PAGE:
Life in the Fast Lane

Opponents of Net Neutrality often argue that Internet Service Providers need to divide the Internet into fast and slow lanes — providing a fast lane for those who can pay, a slow lane for everyone else — to invest in a fast Internet for all.

But Dr. H. Kenneth Cheng and Dr. Subhajyoti Bandyopadhyay, two researchers at the University of Florida, and Hong Guo of the University of Notre Dame, have a new study that shows the opposite. Without Net Neutrality, the authors conclude, “ISPs actually have less incentive to expand infrastructure.”

Using the well-worn highway analogy for the Internet, the authors explain that ISPs have an incentive to keep the roads, i.e., Internet connections, clogged. “ISPs profit more when the roads are congested,” they write. “[If] traffic is cruising, no one would feel the need to pay for faster service.”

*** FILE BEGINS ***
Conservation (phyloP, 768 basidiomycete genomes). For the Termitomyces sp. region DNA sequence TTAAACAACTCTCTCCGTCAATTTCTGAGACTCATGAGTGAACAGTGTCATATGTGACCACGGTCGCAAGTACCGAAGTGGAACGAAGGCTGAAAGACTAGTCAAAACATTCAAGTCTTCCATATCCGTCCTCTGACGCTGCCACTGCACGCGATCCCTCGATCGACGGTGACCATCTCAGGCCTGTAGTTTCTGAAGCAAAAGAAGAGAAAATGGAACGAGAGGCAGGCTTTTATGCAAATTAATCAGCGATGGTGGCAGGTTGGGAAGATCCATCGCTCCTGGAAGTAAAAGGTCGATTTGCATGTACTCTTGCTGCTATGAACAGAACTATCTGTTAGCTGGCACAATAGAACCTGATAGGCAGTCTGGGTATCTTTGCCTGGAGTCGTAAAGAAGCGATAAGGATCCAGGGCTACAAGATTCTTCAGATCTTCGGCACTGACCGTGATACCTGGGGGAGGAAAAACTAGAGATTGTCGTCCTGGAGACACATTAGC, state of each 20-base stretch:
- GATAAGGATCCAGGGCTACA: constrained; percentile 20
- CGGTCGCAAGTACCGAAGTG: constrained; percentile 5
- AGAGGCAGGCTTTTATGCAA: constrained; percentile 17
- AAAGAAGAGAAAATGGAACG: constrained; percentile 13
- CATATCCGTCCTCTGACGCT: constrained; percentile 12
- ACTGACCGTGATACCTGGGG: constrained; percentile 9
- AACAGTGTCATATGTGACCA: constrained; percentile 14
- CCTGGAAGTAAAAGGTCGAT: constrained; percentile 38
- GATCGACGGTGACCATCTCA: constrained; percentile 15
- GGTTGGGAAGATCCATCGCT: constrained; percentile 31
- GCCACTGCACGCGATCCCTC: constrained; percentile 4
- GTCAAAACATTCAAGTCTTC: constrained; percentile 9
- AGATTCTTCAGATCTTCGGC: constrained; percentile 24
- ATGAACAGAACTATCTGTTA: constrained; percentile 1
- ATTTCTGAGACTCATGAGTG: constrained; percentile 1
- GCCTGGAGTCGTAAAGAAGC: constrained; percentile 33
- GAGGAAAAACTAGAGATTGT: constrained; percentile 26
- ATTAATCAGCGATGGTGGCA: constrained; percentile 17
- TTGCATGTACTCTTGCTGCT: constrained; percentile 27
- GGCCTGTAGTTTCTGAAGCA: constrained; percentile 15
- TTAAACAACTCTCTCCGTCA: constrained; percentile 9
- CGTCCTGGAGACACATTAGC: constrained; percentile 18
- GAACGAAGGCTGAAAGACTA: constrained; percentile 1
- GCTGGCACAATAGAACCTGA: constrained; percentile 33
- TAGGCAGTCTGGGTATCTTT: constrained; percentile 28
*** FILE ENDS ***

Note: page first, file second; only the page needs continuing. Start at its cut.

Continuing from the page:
The researchers’ conclusion is simple. In the absence of open Internet rules, ISPs would be able to charge extra for a fast lane and pocket the difference, since they wouldn’t feel motivated to spend that money on infrastructure.“Without Net Neutrality,” the authors write, “ISPs [would] likely be better off and content providers worse off.”

Funny, that’s what we’ve been saying all along.

You can read more about the study here.

Photo via (cc) by Konassc

People + Policy

= Positive Change for the Public Good

people + policy = Positive Change for the Public Good